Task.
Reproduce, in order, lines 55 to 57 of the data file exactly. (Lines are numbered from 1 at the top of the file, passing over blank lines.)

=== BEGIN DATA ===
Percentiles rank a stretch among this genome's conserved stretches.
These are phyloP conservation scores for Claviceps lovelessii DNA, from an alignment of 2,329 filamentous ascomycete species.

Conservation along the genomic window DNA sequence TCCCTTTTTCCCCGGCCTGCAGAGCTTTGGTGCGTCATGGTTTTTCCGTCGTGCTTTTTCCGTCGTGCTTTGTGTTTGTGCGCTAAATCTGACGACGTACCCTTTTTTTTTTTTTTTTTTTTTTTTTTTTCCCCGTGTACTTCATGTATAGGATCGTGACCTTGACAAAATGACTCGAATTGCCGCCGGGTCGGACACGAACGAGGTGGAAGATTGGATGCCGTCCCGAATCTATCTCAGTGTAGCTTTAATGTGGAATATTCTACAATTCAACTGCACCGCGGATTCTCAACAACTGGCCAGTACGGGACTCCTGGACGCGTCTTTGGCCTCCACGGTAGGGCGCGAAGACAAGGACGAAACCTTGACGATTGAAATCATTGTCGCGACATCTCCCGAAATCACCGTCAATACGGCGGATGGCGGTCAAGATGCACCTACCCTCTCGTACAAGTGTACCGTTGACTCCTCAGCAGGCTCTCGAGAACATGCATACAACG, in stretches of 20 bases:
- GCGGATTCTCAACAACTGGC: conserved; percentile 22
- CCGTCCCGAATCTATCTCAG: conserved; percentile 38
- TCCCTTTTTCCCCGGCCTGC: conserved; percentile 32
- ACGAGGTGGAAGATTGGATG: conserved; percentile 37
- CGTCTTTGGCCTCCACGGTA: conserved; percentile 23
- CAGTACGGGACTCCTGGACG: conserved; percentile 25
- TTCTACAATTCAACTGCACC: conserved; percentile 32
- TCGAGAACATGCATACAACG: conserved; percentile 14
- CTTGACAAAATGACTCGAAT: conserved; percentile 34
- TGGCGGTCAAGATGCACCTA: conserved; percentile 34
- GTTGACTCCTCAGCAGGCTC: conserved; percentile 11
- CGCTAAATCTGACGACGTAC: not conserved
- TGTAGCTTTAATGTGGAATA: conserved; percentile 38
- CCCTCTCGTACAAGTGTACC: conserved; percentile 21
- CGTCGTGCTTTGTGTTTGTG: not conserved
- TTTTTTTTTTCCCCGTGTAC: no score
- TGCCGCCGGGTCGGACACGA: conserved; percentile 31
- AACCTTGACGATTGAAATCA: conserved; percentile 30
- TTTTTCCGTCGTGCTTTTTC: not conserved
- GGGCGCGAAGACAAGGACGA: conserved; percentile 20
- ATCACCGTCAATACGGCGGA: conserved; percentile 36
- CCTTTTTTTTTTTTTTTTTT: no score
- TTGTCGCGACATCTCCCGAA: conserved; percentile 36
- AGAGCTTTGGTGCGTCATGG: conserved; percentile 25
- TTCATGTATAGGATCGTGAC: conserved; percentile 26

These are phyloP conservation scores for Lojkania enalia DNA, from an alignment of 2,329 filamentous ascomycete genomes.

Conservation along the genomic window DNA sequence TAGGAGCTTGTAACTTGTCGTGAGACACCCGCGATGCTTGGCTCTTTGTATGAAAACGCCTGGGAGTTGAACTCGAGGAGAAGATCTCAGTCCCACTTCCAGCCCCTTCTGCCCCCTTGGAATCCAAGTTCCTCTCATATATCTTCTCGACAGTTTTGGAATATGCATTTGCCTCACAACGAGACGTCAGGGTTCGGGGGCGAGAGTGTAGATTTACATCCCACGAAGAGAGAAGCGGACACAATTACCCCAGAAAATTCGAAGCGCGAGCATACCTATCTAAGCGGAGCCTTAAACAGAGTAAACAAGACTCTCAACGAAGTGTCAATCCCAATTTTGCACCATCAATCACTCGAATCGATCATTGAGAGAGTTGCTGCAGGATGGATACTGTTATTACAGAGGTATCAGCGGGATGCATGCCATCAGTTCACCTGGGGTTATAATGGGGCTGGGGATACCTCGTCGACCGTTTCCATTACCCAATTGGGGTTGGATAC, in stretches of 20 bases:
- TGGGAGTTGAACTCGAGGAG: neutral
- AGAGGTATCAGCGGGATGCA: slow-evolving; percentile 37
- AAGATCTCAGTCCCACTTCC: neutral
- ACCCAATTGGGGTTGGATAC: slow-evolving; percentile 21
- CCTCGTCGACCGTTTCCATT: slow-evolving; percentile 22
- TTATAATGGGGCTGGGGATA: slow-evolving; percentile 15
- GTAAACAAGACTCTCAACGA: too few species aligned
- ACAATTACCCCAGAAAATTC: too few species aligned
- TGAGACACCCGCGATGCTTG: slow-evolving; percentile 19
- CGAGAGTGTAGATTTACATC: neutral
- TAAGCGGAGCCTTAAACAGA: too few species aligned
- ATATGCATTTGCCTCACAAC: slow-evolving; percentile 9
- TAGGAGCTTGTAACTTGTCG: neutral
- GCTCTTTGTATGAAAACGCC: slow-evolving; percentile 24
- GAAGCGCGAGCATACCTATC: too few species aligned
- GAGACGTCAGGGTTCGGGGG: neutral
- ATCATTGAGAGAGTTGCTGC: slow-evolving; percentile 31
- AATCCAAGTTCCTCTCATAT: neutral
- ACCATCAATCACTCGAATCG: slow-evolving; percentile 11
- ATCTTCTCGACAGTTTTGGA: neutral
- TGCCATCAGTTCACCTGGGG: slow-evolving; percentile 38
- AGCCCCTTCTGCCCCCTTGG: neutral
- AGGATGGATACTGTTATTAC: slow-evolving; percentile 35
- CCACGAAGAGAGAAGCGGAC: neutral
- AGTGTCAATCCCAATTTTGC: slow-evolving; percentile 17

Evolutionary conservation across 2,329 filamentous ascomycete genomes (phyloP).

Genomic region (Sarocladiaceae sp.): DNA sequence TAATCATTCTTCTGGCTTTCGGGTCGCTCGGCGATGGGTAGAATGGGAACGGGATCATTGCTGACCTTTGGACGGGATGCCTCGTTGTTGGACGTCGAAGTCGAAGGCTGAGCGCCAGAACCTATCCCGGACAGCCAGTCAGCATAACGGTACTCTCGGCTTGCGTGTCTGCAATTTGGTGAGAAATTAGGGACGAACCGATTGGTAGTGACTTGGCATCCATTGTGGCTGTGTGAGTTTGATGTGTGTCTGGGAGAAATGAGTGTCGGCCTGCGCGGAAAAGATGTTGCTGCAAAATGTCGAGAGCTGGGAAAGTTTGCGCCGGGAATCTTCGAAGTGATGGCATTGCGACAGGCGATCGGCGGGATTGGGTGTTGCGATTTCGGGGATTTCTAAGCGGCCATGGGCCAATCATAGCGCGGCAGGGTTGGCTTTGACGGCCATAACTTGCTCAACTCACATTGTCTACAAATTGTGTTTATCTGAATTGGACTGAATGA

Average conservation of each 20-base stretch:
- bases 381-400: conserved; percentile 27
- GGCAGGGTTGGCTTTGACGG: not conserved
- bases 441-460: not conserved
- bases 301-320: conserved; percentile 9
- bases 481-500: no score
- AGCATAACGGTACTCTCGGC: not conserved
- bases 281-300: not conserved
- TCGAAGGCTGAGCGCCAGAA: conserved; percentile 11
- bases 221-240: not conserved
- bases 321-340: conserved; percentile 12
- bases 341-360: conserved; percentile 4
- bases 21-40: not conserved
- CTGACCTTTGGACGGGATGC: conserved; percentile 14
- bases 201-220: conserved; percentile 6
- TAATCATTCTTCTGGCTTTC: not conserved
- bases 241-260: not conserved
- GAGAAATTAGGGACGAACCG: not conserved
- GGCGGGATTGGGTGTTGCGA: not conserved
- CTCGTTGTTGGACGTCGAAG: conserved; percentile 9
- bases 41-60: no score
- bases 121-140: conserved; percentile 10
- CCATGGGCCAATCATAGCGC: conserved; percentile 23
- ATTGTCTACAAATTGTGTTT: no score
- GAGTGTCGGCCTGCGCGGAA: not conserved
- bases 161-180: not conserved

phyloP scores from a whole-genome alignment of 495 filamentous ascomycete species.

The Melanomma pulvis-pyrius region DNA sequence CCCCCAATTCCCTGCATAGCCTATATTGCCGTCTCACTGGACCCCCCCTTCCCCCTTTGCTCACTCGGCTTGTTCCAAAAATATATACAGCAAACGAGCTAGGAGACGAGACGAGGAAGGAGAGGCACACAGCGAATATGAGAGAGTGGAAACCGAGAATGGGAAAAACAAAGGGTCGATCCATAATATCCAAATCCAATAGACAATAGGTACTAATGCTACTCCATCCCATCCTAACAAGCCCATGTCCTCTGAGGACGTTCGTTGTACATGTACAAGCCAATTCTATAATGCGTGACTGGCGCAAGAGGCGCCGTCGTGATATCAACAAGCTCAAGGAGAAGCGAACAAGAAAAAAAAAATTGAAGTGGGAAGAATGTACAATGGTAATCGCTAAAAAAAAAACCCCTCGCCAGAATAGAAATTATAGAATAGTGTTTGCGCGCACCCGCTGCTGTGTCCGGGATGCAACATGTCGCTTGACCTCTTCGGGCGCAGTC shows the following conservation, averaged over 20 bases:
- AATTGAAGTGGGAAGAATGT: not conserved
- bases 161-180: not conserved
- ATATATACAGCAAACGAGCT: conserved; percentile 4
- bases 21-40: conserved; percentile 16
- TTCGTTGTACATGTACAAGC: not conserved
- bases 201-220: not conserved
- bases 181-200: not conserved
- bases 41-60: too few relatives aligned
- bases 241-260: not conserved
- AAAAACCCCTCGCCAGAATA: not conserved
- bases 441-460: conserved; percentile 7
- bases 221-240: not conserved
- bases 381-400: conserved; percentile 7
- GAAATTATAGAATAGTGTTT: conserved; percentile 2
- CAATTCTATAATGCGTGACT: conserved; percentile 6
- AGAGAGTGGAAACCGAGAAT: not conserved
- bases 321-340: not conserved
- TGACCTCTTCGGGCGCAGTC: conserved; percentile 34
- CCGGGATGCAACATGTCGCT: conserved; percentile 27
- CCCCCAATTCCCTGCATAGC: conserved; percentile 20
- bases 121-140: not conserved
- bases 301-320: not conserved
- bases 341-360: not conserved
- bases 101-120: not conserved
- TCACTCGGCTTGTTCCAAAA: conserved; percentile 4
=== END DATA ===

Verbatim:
- AGTGTCAATCCCAATTTTGC: slow-evolving; percentile 17

Evolutionary conservation across 2,329 filamentous ascomycete genomes (phyloP).

Genomic region (Sarocladiaceae sp.): DNA sequence TAATCATTCTTCTGGCTTTCGGGTCGCTCGGCGATGGGTAGAATGGGAACGGGATCATTGCTGACCTTTGGACGGGATGCCTCGTTGTTGGACGTCGAAGTCGAAGGCTGAGCGCCAGAACCTATCCCGGACAGCCAGTCAGCATAACGGTACTCTCGGCTTGCGTGTCTGCAATTTGGTGAGAAATTAGGGACGAACCGATTGGTAGTGACTTGGCATCCATTGTGGCTGTGTGAGTTTGATGTGTGTCTGGGAGAAATGAGTGTCGGCCTGCGCGGAAAAGATGTTGCTGCAAAATGTCGAGAGCTGGGAAAGTTTGCGCCGGGAATCTTCGAAGTGATGGCATTGCGACAGGCGATCGGCGGGATTGGGTGTTGCGATTTCGGGGATTTCTAAGCGGCCATGGGCCAATCATAGCGCGGCAGGGTTGGCTTTGACGGCCATAACTTGCTCAACTCACATTGTCTACAAATTGTGTTTATCTGAATTGGACTGAATGA